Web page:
OPERATION REDISTRIBUTION: THE IMPACT OF SCHOOL CLOSURES IN CHICAGO

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“Where do they go from here?”


I have been following the school closures in the city of Chicago for some time now. Some of the schools closing made sense and others didn’t make sense. The ones that did make sense had schools of only a couple of hundred students, and some smaller schools had less than one hundred students. Then you had the other places where the performances were so low that the buildings had to be closed and redistribution of students were enforced. Now my reply to all this change is once these new schools open for students, what will be the requirements and how many students will be allowed to make a full matriculation? But most of all, for those without a home school to go to, where will they go. Because there are laws prohibiting kids below a certain age to be in school. Laws that were put in place in the 19th century to keep kids from working in the labor force below a certain age. So kids between ages six and sixteen must be in school.

So with that said, kids will find a school. But will the schools be of adequate quality for them to attend, and how far away will the school be located? Some students may have to attend schools miles further from the distance they normally travel. And if they can’t make the distance, then you’re talking more overcrowding of schools close by. So what are some possible solutions because every kid is not going to have the opportunity of a new school. One of the ideas I came up with is to try to encourage home-schooling for those that are able. What used to be seen as taboo has become more popular in today’s society. Another suggestion is private schools opening their doors to students who perform well, yet are unable to get into these new public school and don’t want to attend the overcrowding, low performance schools. Because a student that performs well should always have a school to attend.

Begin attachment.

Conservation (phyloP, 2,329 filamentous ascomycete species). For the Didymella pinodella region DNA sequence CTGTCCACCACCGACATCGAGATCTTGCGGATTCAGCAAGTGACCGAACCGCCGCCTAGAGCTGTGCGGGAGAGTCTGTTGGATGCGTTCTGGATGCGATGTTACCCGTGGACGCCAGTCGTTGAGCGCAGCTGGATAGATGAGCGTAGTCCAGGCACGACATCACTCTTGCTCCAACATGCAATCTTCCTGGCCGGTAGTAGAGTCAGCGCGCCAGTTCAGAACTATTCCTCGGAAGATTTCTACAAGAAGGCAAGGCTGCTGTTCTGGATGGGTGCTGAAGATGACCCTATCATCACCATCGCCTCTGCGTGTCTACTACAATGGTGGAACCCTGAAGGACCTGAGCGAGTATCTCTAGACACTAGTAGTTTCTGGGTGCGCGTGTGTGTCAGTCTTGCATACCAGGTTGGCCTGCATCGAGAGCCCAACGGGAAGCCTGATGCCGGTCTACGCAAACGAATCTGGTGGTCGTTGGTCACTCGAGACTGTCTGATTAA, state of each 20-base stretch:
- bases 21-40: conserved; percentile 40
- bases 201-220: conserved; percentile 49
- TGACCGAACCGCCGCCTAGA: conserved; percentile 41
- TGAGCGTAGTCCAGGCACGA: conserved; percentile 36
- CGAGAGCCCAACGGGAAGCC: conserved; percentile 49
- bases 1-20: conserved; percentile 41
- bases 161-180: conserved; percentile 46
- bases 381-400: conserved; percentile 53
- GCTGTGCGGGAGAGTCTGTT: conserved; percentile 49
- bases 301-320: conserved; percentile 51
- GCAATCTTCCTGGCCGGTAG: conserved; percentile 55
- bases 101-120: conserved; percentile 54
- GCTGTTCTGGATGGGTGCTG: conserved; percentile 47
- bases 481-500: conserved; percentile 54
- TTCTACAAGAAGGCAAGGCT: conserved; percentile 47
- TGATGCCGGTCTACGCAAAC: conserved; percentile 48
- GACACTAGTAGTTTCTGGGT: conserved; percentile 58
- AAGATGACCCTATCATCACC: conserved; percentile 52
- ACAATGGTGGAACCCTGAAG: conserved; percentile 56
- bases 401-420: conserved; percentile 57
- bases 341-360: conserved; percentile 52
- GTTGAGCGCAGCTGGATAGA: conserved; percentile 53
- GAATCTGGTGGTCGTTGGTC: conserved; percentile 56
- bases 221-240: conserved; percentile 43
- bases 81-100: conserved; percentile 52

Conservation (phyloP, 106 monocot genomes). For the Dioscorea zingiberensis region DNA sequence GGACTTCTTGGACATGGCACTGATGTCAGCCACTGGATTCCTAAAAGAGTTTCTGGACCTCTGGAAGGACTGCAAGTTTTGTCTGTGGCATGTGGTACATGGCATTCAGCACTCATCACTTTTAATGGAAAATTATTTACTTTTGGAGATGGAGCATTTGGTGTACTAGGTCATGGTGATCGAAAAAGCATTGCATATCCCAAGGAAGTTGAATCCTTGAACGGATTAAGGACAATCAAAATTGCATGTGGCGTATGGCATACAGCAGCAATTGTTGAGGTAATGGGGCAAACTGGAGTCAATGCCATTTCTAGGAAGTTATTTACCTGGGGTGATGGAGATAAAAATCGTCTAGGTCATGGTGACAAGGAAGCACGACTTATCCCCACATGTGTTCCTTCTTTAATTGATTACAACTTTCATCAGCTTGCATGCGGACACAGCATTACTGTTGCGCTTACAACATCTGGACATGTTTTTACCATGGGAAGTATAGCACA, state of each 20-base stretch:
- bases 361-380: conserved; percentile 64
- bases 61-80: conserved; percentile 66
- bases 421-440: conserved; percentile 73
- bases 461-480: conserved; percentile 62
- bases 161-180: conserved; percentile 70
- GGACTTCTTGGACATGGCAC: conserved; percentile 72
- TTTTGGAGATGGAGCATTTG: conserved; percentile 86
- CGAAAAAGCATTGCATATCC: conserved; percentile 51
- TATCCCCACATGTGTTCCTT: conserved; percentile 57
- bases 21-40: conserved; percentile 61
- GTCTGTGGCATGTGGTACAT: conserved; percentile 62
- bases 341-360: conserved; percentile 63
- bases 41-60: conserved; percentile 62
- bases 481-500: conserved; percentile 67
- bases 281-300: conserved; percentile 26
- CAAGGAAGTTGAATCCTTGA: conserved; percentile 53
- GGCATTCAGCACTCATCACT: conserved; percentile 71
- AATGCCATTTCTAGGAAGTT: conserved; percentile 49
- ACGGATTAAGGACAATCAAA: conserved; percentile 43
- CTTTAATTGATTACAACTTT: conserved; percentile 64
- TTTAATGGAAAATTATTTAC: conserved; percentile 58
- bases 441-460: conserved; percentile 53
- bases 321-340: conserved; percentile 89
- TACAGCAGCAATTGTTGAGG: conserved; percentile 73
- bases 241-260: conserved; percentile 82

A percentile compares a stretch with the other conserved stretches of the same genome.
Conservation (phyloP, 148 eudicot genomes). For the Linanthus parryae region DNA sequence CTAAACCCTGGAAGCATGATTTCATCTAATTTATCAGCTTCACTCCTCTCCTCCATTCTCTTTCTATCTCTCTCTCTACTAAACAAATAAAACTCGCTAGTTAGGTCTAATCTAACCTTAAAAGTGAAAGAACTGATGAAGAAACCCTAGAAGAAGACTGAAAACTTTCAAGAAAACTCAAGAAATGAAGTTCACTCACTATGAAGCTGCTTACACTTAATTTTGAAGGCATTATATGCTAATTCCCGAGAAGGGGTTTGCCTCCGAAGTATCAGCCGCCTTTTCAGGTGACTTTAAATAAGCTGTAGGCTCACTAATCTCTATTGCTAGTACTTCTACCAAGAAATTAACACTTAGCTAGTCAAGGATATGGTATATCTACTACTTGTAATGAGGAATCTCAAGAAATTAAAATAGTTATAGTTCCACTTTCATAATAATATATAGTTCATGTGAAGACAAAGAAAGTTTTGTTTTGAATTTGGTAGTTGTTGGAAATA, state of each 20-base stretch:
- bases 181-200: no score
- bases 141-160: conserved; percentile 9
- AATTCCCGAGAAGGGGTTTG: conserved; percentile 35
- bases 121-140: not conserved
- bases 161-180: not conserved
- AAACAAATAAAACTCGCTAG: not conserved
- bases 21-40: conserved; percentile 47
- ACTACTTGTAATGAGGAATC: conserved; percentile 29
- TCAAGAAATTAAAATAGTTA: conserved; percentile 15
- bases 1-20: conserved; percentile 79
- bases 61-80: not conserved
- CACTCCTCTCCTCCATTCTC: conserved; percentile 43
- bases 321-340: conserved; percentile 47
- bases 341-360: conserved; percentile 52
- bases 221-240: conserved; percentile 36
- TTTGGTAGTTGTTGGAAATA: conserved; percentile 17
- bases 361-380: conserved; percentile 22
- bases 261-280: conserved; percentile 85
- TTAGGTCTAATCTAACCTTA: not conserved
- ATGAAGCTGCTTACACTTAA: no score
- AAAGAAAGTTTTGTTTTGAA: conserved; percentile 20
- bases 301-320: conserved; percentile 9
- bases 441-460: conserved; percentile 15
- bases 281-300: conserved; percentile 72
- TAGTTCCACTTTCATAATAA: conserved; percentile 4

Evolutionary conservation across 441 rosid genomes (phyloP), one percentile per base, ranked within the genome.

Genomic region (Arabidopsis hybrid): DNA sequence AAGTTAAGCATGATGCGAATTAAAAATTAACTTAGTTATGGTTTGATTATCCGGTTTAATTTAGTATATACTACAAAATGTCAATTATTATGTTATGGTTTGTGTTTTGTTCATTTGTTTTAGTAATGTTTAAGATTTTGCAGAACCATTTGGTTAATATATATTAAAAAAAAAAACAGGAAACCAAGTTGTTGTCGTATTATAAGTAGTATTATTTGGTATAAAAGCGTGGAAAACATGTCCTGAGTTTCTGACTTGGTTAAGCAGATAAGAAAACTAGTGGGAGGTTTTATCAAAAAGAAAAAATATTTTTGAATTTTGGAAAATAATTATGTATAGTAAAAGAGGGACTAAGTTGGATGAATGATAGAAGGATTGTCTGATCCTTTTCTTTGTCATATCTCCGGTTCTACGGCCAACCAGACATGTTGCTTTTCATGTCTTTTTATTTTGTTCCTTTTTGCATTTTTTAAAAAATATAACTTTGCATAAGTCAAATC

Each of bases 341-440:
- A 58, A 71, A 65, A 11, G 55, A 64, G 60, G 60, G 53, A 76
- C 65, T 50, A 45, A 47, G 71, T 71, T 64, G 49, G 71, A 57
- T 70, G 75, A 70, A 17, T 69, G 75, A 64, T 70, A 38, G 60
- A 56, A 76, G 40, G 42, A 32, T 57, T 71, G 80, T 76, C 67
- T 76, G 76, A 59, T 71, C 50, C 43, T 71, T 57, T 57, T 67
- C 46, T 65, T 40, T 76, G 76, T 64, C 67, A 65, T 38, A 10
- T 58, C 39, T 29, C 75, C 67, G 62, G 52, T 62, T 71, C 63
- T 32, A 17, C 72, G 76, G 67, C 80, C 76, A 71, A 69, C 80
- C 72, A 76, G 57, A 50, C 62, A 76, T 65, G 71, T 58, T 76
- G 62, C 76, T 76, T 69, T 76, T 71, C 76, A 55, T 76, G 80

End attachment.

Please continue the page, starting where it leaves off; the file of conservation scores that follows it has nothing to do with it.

Now, a more extreme move is something that is of suggestion as well. That is to make the leap and move your child completely out of the Chicago area. And if you’re in the African American community, this suggestion makes sense considering the already disproportionate numbers of violent crime in the communities. So on top of the crime you’re now worried about how your child will be able to attend school. And in the end, what will be the ultimate decision if so many of these students can’t find a home school to attend? Where will they go, if they have any place to go? Will students be forced to attend schools so far out of the way parents are forced to pick up and move from the city? We’ll have to see once some of these schools are complete in the year 2019.


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Author: faheemjackson44

I am from Racine, Wisconsin where I was raised until I graduated high school back in the year 2006. That entire time growing up in my mother's house, I was a student athlete. My goal was to embark on a general business career or athletics. But injuries through sports stopped a sports path, so I decided upon business with a focus in marketing. While attending undergraduate school at University of Wisconsin-Parkside, I began to write screenplays in my senior year. At first it was for fun, but I quickly learned writing allow me to transfer negative energy into characters I created. This led to a decrease in depressing mood swings, which in turn boosted my quality of life. After undergraduate school in May of 2011, I move to New York City for graduate school. While pursuing my MBA, I continued to write screenplays, but always wanted to write novels as well. I finished graduate school back in the year 2014, but wrote screenplays until I began thinking of my first short film, first First Day Fears. While finishing my fifth feature length screenplay, I started to write my first novel this year. So far, I have finished my first short film and working on my next one (Freedomless Speech), and recently self published my first novel (The Boy Who Could Talk To God) and short stories book (Faheem Jackson Short Story Collection Volume 1). My feature length screenplays have been put on temporary hold to finish my short films and books, but I am making good progress on my sixth feature length screenplay. With year 2017 ending, I am currently writing my novel Precinct 86 and Faheem Jackson Short Story Collection Vol. 2. I have started teaching myself photography and will pursuing that by summer of 2018, along with my videography, podcast later on, and more research for my documentary.

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